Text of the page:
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Body Sculpting?

Why are some people so very beautiful to look at?

Having four different children has given me much insight into how bodies are built, and what our part is in the process.


Pregnancy, building a body

At the 12 week scan, one can see a tiny little being - 6cm long, completely formed! A beating heart, arms, legs, feet - you can even count 5 toes on each foot. The process has been set in motion - out of two single cells, a new person is being formed. Genetic information is complete from the beginning. A child’s DNA is like a set of blueprints that will determine how it will be put together. How tall he or she will be when he/she has reaches maturity has already been determined. The width of the jawbone, the shape of the nose, the hairline and colour, whether he/she will be have a relatively muscular, hard body type or a softer, rounder build, or something in between, big or small feet, wide or narrow hips etc.


Despite current knowledge of genetics, the belief that human weight and shape are first and foremost determined by what and how much we eat, and whether we exercise, has become deeply imbedded in our culture. One can hear it in the language used by some fitness gurus and other experts that seem to think they have magical powers. They speak of “body sculpting”.

Body sculpting!

These words create the impression that the human body is like a ball of clay. That we can shape it the way we want to - pinch a bit off here, add some more over there, smooth out the rough bits. The message is that we can do this, and that those that do not have the ideal body, according to the standard of the day, have only themselves to blame.

Each body is seen as an artwork - the result of prudently eating the right diet, executing the right moves and using the right lotions and potions.

Each body is an artwork, but it is not our handiwork! We are responsible to take good care of the bodies that we have, but beyond that, it is not in our hands.


Why so beautiful?

Each body is marvellously designed - intricately put together, but I can’t deny that some people have a natural physical beauty that is appealing to the eye. I don’t think there is anything wrong with calling some people beautiful or attractive - it’s just when the emphasis is in the wrong place, when it is seen as a superior gift, or as a requirement for acceptance or worth in some way, or within everybody’s reach, that we get into trouble. Leo Tolstoy is known to have said It is amazing how complete the delusion is that beauty is goodness.” Beauty is a good thing, but it is not goodness. There are many human traits that are far more laudable.


A passage from “The Painted Veil” by Somerset Maugham illustrates what I think is a healthy way to look at beauty. The scene plays out in a convent. Kitty, a volunteer, has been enjoying a lively game with some orphans when the Mother Superior comes in:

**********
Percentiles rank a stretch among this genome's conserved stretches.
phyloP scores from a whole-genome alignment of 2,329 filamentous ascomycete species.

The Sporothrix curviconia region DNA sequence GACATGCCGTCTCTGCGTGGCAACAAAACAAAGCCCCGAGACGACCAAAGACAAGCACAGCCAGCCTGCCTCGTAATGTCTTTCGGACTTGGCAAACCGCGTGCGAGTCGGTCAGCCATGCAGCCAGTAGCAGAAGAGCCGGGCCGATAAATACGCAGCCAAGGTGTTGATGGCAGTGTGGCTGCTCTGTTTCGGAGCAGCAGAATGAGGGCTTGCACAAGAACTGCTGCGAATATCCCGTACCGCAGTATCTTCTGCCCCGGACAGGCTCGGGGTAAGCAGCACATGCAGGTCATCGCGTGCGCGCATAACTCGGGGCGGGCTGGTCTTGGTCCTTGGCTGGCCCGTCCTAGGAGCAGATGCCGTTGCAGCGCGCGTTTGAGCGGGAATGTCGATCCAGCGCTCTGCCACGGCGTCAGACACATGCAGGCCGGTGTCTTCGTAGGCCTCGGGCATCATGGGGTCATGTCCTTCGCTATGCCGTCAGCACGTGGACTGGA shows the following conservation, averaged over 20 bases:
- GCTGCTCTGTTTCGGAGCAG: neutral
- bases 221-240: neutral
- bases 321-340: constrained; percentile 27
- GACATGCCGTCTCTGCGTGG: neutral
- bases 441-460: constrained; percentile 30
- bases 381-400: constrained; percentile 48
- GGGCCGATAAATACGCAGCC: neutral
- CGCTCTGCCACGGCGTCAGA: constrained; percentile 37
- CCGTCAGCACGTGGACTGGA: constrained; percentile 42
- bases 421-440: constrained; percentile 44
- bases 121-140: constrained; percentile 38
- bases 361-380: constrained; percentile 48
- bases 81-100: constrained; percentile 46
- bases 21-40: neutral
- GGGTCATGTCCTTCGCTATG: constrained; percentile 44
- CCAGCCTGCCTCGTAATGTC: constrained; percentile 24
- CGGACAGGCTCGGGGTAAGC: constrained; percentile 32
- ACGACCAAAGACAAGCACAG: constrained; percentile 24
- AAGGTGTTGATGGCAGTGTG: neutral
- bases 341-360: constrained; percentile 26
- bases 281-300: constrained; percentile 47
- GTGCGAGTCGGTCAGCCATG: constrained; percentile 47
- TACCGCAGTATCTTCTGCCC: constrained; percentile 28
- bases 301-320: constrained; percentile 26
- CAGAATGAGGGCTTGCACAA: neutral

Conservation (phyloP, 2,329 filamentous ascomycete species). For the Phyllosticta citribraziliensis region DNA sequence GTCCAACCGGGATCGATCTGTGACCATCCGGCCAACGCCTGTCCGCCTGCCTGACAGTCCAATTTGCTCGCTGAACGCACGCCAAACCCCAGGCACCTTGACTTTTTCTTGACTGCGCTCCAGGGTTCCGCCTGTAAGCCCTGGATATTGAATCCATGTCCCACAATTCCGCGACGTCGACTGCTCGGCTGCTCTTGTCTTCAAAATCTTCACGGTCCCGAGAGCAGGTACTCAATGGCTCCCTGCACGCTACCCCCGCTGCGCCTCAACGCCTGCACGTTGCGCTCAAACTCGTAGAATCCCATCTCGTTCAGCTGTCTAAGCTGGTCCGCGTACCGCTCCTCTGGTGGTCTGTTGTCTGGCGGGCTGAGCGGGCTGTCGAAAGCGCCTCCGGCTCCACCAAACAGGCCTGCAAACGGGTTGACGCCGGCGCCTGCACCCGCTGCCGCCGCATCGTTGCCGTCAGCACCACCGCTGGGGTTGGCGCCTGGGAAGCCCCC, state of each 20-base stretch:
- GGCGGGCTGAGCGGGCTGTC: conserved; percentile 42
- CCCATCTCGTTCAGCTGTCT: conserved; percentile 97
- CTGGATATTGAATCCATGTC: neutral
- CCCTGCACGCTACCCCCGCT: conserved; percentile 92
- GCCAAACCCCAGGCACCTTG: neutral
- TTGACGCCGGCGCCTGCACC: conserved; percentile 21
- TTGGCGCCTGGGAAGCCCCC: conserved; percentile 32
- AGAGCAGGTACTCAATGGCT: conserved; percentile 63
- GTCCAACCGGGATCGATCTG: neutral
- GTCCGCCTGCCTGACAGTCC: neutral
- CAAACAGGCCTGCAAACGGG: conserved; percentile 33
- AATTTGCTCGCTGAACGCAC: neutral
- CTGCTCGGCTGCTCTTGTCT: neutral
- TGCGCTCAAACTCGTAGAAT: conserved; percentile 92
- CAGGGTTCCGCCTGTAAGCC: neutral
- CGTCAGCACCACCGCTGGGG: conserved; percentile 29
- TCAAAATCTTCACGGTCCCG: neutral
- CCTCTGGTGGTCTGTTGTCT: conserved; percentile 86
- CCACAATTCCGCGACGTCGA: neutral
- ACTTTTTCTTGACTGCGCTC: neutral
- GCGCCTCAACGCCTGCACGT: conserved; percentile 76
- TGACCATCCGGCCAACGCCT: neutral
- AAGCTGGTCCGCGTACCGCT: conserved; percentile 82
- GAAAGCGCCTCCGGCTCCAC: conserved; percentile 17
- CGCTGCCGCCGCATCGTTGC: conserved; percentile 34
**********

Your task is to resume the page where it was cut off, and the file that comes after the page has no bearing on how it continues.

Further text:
The Mother Superior came forward, and as usual the children clustered around her. She put her hands round their narrow shoulders and playfully pulled their little ears. She looked at Kitty with a long, soft look. Kitty was flushed and she was breathing quickly. Her liquid eyes were shining and her lovely hair, disarranged in all the struggling and the laughter, was in adorable confusion. “It does the heart good to look at you” said the Mother Superior. Kitty blushed deeply and covered her face with her hands. “Oh Mother, you make me ashamed!” “Come, do not be silly. Beauty is also a gift of God, one of the most rare and precious, and we should be thankful if we are happy enough to possess it and thankful, if we are not, that others possess it for our pleasure.” She smiled again, and as though Kitty was a child too, gently patted her soft cheek.


Is that not wonderful? A gift, for the enjoyment of others. What gift do you have, for others? Do you make music? Are you funny? Do you write stories? Can you draw?

We have diverse gifts; beauty is but one of them.


Sound Bite

Those who got the luck of the draw got a body type that is currently fashionable. The rest have had to learn to live with it." Ellyn Satter
Men go abroad to wonder at the height of mountains, at the huge waves of the sea, at the long courses of the rivers, at the vast compass of the ocean, at the circular motion of the stars; and they pass by themselves without wondering. Saunt Augustine
Beauty is indeed a good gift of God; but that the good may not think it a great good, God dispenses it even to the wicked. Saint Augustine

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